Every now and then, I face with a new challenge in my piano teaching.  The one at the moment is to help one of my 11-year-old piano students to get started with jazz piano improvisation.  I’m not an improviser, nor a jazz pianist, which makes it sound totally impossible to offer any help.  But there’s always a first time in everything, and to some extent you can learn as you go along.  That’s something this young boy and I are doing at the moment.  The fact he plays a saxophone in a school jazz band is a great contribution to what he can do at the piano already.  With a bit of reading skill and ear & hand coordination, I found a very useful book that can assist students like him to get started with basic artistry of improvisation.

This book comes with a selection of jazz numbers, which are categorized in 3 groups: Standard, Blues and Contemporary.  All the tunes in Book 3 are 2-page in length and reading is not that demanding, intermediate level students can learn each tune very quickly.  Then, each tune has an improvising section where notes are not written out except the left hand bass line.  But this book comes with a CD with a sample improvisation inserted in each tune.  Most young learners don’t have much musical vocabulary with which they can play around to be able to improvise.  So, this is where vocabulary building starts by exercising ‘playing by ear’ method.  With a portable music player such as iPod in front of you, you can listen and stop and copy over and over until you internalise the sample improvisation.  It seems like a painstaking process but that’s probably the best way to get started!  You’ll soon discover the joy of being free from notation, and also your aural skill becomes much sharper, as a result your hand coordination improves.  Once the sample improvisation is under your fingertips, you can start experimenting by changing a note or two using the selected notes given in each tune or varying the rhythmic patterns, and not to forget, adding some rests!  The key thing to start with is to try not to fit too many notes in one phrase.  Best to try starting with a 3- or 4-note pattern followed by some space by adding rests, so you have time to listen and think ahead at the same time!  And of course, there’s a limit to what you can do with experimenting improvising this way, and the obvious next step would be to listen to jazz recordings to learn how seasoned jazz players improvise.  A suggested listening is also indicated at the end of each tune in this book, so you can get some new ideas from it and try and come up with your own.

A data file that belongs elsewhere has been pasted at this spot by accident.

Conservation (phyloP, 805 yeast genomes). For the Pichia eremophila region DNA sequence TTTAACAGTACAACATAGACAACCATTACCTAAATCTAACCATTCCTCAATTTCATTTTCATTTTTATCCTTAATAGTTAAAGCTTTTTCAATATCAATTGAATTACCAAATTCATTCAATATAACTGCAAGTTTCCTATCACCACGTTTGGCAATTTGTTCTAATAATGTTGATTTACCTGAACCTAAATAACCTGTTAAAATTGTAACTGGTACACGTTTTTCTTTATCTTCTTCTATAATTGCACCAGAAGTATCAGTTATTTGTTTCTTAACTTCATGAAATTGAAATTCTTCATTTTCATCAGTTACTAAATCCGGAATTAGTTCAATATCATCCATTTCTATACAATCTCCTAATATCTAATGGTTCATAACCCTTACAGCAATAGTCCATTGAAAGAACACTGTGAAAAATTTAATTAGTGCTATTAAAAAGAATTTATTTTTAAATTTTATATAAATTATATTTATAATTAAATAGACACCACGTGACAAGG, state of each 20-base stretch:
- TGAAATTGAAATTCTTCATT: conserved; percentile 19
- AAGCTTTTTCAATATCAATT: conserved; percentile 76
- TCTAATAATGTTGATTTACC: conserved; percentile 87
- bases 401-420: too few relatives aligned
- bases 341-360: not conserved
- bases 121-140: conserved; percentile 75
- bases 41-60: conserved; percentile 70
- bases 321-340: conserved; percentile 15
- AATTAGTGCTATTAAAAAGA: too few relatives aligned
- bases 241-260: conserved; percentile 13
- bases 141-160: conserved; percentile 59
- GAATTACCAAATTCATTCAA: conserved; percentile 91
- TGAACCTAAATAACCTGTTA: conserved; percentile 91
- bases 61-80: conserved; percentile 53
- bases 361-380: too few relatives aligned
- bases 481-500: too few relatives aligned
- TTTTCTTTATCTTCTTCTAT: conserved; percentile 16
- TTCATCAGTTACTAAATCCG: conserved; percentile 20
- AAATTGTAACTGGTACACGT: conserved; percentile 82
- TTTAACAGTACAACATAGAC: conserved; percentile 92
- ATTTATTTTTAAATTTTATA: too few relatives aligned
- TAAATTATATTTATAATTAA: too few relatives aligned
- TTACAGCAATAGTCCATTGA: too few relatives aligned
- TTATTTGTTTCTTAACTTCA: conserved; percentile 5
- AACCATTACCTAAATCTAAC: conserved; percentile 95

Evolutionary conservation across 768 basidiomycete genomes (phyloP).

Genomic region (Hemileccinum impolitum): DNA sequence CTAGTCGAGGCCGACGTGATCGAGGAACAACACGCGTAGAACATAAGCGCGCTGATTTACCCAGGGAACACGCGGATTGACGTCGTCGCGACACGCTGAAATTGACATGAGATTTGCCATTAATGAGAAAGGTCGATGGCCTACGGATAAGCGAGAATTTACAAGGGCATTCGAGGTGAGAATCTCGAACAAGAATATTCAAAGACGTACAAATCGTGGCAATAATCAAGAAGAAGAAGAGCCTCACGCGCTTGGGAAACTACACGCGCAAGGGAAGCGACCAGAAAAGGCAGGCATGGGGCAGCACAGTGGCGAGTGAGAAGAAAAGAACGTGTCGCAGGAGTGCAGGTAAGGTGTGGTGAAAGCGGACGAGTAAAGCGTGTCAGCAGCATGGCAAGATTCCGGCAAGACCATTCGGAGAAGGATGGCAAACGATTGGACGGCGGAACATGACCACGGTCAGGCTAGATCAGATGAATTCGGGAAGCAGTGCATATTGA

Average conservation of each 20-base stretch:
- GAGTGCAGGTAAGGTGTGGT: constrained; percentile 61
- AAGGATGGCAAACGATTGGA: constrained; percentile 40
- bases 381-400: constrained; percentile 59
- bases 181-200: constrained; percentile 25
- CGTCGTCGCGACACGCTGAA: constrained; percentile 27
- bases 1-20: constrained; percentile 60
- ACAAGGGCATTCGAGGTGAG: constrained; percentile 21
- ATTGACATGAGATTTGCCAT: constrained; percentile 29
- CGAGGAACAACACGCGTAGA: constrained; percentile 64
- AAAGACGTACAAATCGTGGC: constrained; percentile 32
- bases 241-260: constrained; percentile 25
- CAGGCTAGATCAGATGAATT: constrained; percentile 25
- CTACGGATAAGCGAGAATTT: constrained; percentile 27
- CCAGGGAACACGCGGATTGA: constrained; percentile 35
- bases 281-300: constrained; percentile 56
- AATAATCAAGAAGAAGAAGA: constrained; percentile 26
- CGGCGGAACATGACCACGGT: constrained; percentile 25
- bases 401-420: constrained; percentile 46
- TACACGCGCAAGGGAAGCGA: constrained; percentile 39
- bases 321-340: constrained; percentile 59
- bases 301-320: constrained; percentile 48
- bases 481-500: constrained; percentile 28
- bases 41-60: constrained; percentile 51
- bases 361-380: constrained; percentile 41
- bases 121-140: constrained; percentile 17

This is a new territory for me but I think this 11-year-old student and I getting are somewhere with this method.  One day when he wants to learn more serious jazz playing, hopefully by then he’ll have had some basic elements covered that are useful in learning the true artistry of jazz piano playing, then I can proudly send him off to a good jazz piano teacher.

Sample pages from the book are here: http://www.sheetmusicplus.com/title/Jazz-Piano-Level-3/4814588

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